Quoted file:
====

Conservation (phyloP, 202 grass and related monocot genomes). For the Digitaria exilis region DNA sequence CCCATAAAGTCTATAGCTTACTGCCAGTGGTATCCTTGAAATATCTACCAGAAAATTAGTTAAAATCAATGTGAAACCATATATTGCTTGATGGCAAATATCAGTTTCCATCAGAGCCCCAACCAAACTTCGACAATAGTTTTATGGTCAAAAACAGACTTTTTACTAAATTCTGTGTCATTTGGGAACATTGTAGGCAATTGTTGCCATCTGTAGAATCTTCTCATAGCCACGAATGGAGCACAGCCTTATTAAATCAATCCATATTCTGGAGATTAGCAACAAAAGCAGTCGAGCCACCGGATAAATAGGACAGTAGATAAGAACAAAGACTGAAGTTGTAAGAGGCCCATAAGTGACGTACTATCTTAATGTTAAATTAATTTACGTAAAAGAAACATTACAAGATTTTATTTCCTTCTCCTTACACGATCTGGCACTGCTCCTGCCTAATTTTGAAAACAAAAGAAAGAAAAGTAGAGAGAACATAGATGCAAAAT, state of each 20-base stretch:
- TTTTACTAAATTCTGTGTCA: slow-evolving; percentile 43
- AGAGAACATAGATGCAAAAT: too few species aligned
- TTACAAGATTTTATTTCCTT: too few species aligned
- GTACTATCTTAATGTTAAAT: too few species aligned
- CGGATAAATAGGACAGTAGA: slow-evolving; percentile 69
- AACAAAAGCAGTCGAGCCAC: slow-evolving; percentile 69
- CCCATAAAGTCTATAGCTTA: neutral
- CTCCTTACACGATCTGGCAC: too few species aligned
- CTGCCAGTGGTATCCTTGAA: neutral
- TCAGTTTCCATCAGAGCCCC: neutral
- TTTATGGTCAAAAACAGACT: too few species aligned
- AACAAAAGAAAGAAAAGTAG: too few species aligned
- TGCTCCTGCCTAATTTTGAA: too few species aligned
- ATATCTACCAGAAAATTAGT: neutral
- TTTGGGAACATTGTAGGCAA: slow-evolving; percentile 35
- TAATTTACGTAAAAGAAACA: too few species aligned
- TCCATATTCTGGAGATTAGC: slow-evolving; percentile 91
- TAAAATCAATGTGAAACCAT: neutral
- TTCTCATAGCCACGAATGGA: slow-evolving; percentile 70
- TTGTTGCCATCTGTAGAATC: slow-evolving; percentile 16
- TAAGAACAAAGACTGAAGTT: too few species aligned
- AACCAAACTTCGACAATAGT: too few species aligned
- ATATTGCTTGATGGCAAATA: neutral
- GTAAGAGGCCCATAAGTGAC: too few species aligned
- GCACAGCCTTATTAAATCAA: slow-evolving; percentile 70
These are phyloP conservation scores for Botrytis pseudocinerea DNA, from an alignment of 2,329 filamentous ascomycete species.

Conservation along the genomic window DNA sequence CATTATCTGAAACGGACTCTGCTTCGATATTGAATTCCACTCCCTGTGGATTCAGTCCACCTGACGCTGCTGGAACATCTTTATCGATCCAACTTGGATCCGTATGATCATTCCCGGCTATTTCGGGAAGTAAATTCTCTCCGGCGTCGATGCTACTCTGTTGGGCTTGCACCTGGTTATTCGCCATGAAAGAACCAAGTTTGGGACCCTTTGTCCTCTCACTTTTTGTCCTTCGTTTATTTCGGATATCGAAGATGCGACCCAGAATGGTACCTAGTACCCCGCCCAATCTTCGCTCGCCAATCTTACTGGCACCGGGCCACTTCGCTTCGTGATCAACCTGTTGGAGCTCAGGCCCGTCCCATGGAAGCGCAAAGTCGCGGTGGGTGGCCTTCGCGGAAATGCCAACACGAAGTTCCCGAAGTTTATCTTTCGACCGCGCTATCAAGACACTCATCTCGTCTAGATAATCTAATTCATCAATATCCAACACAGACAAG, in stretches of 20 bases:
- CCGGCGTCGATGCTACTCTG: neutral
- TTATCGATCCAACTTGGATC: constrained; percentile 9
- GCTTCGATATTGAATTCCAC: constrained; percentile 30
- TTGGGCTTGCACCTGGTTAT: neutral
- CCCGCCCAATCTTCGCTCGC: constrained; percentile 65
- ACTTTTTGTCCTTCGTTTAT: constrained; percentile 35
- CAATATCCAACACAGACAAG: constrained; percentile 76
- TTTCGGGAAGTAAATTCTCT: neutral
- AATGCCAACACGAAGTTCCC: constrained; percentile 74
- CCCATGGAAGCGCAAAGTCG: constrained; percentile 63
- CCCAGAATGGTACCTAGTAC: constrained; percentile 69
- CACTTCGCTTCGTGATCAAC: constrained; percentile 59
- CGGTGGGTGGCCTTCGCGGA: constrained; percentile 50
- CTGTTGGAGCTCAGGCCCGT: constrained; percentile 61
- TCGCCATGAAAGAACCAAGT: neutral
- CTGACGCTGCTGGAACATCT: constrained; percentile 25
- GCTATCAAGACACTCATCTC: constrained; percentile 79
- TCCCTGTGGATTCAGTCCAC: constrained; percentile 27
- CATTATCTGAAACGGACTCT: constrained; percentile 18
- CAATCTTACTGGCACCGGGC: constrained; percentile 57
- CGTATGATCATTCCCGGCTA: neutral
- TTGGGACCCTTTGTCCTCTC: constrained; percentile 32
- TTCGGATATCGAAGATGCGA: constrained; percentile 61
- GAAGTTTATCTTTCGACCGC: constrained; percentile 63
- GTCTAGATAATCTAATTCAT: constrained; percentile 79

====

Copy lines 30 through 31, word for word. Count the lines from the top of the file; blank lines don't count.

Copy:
- TTATCGATCCAACTTGGATC: constrained; percentile 9
- GCTTCGATATTGAATTCCAC: constrained; percentile 30